Addition of pickleball courts pits neighbor against neighbor, leads to lawsuits

Pickleball is the fastest-growing sport in the U.S., but not everyone is a fan.
Published: Feb. 13, 2023 at 3:20 PM CST
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PHOENIX (KPHO/Gray News) - The rise of pickleball in an Arizona neighborhood has turned neighbor against neighbor and even led to lawsuits.

Pickleball is described as a mix between tennis, badminton and ping-pong and is the fastest-growing sport in the U.S.

The demand for the sport has many cities, towns and homeowners associations trying to keep pace. Many passionate fans are even advocating for basketball and tennis courts to be converted to pickleball courts.

KPHO spoke to Tyler Minton and his wife, Clarissa. They both said it took just a few games to determine they were pickleballers.

Clarissa Minton said it’s an easy game to pick up.

”Then you’re pretty competitive, and everybody can play,” Tyler Minton said.

The couple often plays at Encanto Park in Phoenix. The city has tried to meet the growing demand for the sport over the last few years. They said they’ve converted tennis courts into pickleball courts at two parks and have another in the works.

But in private communities, these changes are more complicated.

Bothered by the noise from the game, Debbie Nagle and her partner, Michael Kucklinca, recorded sound and video from a pickleball court near their house in Scottsdale.

“Painful. It has completely changed my life,” Debbie Nagle said.

In the videos shared with KPHO, the repetitive “popping” noise of the ball hitting the paddles of the players can be heard.

“Very distracting, the high-pitched sound ... you lose your concentration,” Michael Kucklinca said.

The North Scottsdale homeowners said their HOA, Stonegate Community Association, didn’t consult them when they converted a nearby tennis court into two pickleball courts.

“My problem is that the HOA didn’t do due diligence. They didn’t do a sound study prior to putting the courts in,” Nagle said.

Lance Willis with S&W Acoustics and Noise Control told KPHO he sees it all the time. He’s called in to do noise mitigation studies.

“It’s intrusive, it’s a high onset rate, which is similar to other high impact sounds,” Willis said. “The thing that people complain about is the ‘popping’ sound the paddle makes when the ball hits the paddle.”

When compared to tennis, more people are also able to play at one time with pickleball. In conversions, a tennis court is turned into two pickleball courts, which means up to 8 people can play in the same space.

Willis advises against changeovers. He’s usually called in once they’ve been done to conduct a study. He then uses the data from the study to develop a noise abatement plan, which often comes down to putting something between the court and the homeowner, usually in the form of a wall. But Willis admits it doesn’t always fix the problem.

“Pickleball really is different and it needs to be planned for differently than other sports,” he said.

Willis advises courts be at least 150 feet from homes. In the case of Nagle and Kucklinca, the court is only 65 feet away.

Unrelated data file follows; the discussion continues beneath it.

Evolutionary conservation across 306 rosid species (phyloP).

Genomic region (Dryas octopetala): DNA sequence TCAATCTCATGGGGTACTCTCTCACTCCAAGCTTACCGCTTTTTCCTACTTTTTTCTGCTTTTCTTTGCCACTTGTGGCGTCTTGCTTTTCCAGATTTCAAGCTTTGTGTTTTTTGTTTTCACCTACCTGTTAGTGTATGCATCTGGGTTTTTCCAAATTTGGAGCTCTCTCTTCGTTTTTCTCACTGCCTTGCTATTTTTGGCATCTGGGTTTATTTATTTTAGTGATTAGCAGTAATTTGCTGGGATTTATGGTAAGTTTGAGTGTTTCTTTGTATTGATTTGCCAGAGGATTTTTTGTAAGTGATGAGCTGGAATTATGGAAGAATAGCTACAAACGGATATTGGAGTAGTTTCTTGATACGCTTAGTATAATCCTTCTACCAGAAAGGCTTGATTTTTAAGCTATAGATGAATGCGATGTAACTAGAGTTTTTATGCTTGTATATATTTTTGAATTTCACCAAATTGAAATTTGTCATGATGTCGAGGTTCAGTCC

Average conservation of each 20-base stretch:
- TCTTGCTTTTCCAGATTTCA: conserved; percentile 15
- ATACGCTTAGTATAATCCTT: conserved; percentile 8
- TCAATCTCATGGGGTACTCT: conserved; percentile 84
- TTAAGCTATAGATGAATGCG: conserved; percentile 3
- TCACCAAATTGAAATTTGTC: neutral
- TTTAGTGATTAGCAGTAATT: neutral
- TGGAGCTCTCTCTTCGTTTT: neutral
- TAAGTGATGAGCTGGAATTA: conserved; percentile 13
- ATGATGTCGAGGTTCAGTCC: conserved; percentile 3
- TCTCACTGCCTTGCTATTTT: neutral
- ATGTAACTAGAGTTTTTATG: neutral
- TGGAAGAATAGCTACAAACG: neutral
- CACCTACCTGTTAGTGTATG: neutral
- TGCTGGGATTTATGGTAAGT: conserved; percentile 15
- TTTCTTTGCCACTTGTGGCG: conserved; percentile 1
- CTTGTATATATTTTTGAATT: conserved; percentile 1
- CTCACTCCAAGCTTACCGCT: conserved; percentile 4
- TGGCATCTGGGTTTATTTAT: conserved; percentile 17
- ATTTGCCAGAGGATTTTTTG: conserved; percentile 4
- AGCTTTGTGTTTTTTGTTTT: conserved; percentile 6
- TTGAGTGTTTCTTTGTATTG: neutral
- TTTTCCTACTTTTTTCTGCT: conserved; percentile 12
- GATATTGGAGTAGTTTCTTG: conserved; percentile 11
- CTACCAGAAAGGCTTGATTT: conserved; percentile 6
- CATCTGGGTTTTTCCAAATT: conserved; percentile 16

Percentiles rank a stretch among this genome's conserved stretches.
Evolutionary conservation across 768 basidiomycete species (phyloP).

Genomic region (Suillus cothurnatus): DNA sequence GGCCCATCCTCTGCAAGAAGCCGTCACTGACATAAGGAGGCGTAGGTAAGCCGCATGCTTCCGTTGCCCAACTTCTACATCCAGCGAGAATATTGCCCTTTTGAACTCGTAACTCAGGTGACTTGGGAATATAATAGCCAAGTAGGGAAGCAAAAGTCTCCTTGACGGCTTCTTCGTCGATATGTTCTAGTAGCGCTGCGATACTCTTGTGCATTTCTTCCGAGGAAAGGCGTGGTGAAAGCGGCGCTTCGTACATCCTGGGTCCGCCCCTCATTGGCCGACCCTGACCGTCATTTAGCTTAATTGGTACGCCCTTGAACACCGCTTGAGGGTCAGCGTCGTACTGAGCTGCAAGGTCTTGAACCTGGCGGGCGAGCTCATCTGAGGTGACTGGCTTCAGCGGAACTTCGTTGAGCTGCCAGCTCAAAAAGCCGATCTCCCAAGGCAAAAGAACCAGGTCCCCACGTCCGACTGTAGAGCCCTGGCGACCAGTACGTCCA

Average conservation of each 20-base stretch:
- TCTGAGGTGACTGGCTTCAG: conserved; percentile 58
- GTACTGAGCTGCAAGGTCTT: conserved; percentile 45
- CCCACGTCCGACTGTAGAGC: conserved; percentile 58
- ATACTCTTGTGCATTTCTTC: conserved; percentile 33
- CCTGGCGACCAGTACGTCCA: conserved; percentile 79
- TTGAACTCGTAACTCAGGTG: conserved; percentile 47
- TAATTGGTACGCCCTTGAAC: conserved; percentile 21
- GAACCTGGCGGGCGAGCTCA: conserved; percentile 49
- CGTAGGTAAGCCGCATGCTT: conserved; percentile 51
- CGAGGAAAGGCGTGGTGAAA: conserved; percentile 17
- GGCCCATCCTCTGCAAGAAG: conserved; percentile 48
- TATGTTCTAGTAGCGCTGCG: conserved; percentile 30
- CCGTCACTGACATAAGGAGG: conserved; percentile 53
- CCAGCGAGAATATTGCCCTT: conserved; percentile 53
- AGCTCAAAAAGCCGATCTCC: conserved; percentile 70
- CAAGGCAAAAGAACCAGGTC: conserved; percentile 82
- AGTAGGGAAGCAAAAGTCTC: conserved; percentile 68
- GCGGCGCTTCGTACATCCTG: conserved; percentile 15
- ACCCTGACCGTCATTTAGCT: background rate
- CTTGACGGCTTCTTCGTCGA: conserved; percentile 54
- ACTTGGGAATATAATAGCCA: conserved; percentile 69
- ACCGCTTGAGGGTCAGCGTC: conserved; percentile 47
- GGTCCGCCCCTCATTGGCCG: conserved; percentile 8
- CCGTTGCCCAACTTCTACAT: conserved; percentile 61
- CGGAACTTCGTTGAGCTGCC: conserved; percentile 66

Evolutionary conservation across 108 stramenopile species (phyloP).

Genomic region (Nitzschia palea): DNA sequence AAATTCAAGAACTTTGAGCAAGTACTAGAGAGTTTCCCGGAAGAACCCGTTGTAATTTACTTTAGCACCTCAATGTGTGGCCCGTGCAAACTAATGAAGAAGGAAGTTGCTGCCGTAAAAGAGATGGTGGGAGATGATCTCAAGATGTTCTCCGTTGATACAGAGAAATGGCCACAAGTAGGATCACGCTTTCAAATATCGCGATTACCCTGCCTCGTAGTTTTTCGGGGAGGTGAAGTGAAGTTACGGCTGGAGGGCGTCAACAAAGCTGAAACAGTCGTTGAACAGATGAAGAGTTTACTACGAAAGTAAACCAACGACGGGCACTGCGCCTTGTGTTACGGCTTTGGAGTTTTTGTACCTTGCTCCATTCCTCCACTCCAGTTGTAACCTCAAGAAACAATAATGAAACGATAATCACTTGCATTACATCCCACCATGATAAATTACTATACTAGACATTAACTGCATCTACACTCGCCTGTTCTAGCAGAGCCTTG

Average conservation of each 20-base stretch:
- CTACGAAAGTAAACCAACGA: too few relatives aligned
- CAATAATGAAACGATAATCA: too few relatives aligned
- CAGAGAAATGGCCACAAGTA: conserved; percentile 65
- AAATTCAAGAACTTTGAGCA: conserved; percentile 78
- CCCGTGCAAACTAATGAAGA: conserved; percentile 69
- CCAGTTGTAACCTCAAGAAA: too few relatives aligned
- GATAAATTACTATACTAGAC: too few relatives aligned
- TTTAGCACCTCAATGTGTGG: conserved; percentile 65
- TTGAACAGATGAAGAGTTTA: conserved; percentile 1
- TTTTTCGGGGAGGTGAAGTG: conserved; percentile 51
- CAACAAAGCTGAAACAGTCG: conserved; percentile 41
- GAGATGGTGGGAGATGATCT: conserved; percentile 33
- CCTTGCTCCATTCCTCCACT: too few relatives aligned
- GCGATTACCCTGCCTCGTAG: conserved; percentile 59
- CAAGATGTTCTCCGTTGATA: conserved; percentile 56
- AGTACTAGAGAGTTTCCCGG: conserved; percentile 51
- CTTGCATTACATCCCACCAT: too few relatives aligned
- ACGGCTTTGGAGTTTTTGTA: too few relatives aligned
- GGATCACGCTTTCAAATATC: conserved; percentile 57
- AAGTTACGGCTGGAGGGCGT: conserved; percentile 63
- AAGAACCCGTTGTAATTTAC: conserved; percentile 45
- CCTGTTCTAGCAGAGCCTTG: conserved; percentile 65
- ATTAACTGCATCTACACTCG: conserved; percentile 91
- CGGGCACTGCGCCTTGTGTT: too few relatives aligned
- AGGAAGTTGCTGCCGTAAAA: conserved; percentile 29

Stonegate confirmed to KPHO it recently called in a noise expert. The HOA recommended building two 12-foot walls at a cost of $140,000. Homeowners, including Nagle and Kucklinca, voted it down.

“The HOAs are trying to make everyone happy, so it’s kind of hard for them,” Nagle said.

The last resort for many is suing. Attorney Robert Ducharme, who’s based in New Hampshire, has handled several of these cases.

“It’s a new noise and people aren’t used to it and they’re not sure how to handle it yet,” Ducharme said. He explained that in private communities, HOA boards control the common areas.

“Courts have routinely said that as long as they’re not doing anything blatantly illegal, like saying you can kill someone who loses at pickleball, they can do anything they want,” Ducharme said.

Ducharme said he tells homeowners to “be very careful with your vote, these are the people you are seeding power to.”

“I haven’t seen anyone win one yet and I would be surprised if they did,” Ducharme said about the lawsuits.

The Stonegate Community Association provided a statement saying, in part, that it takes the concerns of all of its residents seriously and took the step of “limiting the pickleball courts hours of use in order to address the noise complaint while balancing the desire of the other residents to continue to have the use of the courts.”

The HOA also said it consulted with a sound abatement specialist to determine what sound modifications could be made to reduce the noise coming from the courts. When the suggestion was made to build a wall at the cost of $140,000, the plan was voted down by the association members.

Nagle and Kucklinca said limiting the hours people can play hasn’t really helped. The courts have become so popular there’s always people playing.

“It’s a great sport I’m sure, and my problem isn’t really with them,” Kucklinca said.

Kucklinca said the ideal outcome for himself and Nagle would be to have the courts removed. The couple said they intend to file a lawsuit.